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J Korean Soc Coloproctol. 2009 Oct;25(5):340-346. Korean. Original Article.
Park HW , Kim CN , Park JS , Kang YJ , Cho BS , Lee MK , Choi YJ , Park JS .
Department of Surgery, Eulji University School of Medicine, Daejeon, Korea. kimcn@eulji.ac.k
Abstract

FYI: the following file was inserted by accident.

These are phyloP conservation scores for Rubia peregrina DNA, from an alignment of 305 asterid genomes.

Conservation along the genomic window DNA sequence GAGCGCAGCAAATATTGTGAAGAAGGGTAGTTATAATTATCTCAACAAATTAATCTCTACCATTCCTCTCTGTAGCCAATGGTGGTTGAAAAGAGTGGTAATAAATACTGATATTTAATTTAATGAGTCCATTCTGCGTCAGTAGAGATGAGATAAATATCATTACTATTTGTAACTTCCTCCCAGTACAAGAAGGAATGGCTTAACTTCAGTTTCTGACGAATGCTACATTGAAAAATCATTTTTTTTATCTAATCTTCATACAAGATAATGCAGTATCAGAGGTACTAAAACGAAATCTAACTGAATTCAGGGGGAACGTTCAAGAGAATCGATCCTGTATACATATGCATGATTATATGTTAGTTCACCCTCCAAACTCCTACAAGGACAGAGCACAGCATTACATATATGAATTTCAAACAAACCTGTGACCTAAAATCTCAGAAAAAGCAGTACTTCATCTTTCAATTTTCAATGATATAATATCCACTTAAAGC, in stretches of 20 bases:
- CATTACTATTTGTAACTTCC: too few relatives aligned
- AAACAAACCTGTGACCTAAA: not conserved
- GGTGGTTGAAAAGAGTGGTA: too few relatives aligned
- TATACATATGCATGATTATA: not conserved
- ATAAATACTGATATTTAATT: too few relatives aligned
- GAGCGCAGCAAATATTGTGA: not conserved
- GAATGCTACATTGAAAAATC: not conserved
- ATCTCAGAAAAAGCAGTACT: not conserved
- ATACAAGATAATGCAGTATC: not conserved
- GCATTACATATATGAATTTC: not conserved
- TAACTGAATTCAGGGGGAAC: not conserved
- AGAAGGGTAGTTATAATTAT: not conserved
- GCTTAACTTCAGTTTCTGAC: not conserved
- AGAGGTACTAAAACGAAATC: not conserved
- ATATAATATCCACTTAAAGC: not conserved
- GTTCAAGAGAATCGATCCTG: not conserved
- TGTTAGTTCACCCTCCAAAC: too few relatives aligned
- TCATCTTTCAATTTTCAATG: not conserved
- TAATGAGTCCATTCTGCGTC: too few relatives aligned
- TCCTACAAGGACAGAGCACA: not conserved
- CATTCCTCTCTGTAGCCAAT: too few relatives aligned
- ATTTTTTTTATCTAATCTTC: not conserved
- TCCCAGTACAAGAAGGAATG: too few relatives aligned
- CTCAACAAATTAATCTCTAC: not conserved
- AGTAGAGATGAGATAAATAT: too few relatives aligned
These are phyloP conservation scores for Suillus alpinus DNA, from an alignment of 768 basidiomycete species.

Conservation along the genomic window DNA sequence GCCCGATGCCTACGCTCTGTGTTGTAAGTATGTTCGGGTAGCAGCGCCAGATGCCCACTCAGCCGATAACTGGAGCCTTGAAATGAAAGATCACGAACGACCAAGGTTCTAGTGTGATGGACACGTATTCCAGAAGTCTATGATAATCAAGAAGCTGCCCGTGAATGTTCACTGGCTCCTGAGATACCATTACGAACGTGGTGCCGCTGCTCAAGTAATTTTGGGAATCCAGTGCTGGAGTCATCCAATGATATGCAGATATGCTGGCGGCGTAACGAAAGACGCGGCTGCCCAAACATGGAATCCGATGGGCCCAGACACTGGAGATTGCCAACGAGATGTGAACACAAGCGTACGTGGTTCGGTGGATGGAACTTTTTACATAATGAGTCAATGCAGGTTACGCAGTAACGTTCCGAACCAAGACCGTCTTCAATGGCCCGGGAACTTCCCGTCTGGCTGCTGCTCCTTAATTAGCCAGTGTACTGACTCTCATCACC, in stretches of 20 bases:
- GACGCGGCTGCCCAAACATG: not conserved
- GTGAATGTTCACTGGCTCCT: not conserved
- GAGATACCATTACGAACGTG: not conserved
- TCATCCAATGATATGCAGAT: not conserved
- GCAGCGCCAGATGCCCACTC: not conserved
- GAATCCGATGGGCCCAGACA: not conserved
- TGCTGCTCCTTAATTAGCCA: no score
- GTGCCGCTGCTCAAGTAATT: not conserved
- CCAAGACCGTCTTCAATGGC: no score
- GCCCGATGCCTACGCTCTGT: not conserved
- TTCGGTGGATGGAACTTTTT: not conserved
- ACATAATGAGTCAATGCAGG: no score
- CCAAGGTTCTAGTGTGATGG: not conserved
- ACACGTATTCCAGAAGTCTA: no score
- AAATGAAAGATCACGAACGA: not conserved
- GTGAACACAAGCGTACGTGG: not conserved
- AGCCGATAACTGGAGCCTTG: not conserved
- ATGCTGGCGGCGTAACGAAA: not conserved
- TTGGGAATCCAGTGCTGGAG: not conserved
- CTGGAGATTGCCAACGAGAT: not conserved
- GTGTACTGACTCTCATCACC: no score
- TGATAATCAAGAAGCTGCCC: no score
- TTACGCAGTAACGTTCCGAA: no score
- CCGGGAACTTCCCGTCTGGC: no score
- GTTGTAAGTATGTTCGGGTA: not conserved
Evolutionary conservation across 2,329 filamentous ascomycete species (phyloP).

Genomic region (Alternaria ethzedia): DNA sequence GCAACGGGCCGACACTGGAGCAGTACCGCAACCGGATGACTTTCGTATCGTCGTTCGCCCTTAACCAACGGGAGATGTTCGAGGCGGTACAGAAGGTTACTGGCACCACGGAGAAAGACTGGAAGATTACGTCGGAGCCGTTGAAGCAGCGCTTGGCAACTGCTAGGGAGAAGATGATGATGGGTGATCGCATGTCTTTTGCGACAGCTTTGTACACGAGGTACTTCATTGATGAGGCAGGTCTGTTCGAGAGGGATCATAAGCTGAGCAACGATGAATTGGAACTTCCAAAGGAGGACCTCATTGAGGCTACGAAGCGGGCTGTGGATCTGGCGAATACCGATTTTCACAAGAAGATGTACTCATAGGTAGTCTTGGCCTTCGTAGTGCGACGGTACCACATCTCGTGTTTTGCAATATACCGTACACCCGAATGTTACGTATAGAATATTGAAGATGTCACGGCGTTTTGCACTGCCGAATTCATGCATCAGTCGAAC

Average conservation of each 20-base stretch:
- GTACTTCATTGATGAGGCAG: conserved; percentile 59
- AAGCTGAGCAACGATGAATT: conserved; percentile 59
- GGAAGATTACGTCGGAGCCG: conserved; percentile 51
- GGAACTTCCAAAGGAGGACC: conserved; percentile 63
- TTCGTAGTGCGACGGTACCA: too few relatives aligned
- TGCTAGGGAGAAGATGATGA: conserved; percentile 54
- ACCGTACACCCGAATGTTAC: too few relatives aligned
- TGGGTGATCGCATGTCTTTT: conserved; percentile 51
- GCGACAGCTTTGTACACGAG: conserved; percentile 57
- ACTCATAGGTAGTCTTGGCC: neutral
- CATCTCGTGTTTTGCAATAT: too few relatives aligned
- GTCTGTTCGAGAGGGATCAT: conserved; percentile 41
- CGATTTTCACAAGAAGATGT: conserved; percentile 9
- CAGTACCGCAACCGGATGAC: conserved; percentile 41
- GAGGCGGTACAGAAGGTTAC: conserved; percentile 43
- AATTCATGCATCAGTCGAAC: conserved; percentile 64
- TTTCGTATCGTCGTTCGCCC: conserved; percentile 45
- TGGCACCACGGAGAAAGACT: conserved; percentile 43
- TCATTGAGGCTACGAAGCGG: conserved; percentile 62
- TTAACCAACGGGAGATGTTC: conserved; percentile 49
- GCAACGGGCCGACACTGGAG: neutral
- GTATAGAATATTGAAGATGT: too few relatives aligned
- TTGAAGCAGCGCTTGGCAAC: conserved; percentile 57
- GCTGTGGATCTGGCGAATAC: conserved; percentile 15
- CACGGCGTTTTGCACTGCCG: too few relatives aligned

PURPOSE: The aim of our study was to identify risk factors associated with anastomotic leakage (AL) after an anterior resection (high anterior resection+low anterior resection) for rectal cancer. METHODS: Between January 1998 and December 2007, 356 patients underwent an anterior resection for rectal cancer. Early anastomotic leakage (EAL) was defined as leakage identified during hospitalization. Late anastomotic leakage (LAL) was defined as leakage identified in outpatients. RESULTS: AL (EAL+LAL) occurred in 30 patients (8.4%, mean time: 15.4 days). Among of them, EAL occurred in 20 patients (5.6%, mean time: 5.1 days), and LAL occurred in 10 patients (2.8%, mean time: 36.0 days). In the univariate analysis, the size of the tumor, the tumor level from the anal verge, and the level of anastomosis were significantly associated with AL. In EAL, the size of the tumor, the tumor level from the anal verge, the level of anastomosis, the operation type, and the value of serum albumin on day 3 after the operation were risk factors. In LAL, the tumor level from the anal verge and the level of anastomosis were risk factors. In the multivariate analysis, tumor size >7 cm (AL: P<0.001, EAL: P<0.001) and tumor level from the anal verge < or =8 cm (AL: P=0.014, EAL: P=0.001) were independent risk factors. CONCLUSION: AL and EAL after an anterior resection for rectal cancer were related to the size of the tumor and the level of the tumor from the anal verge.

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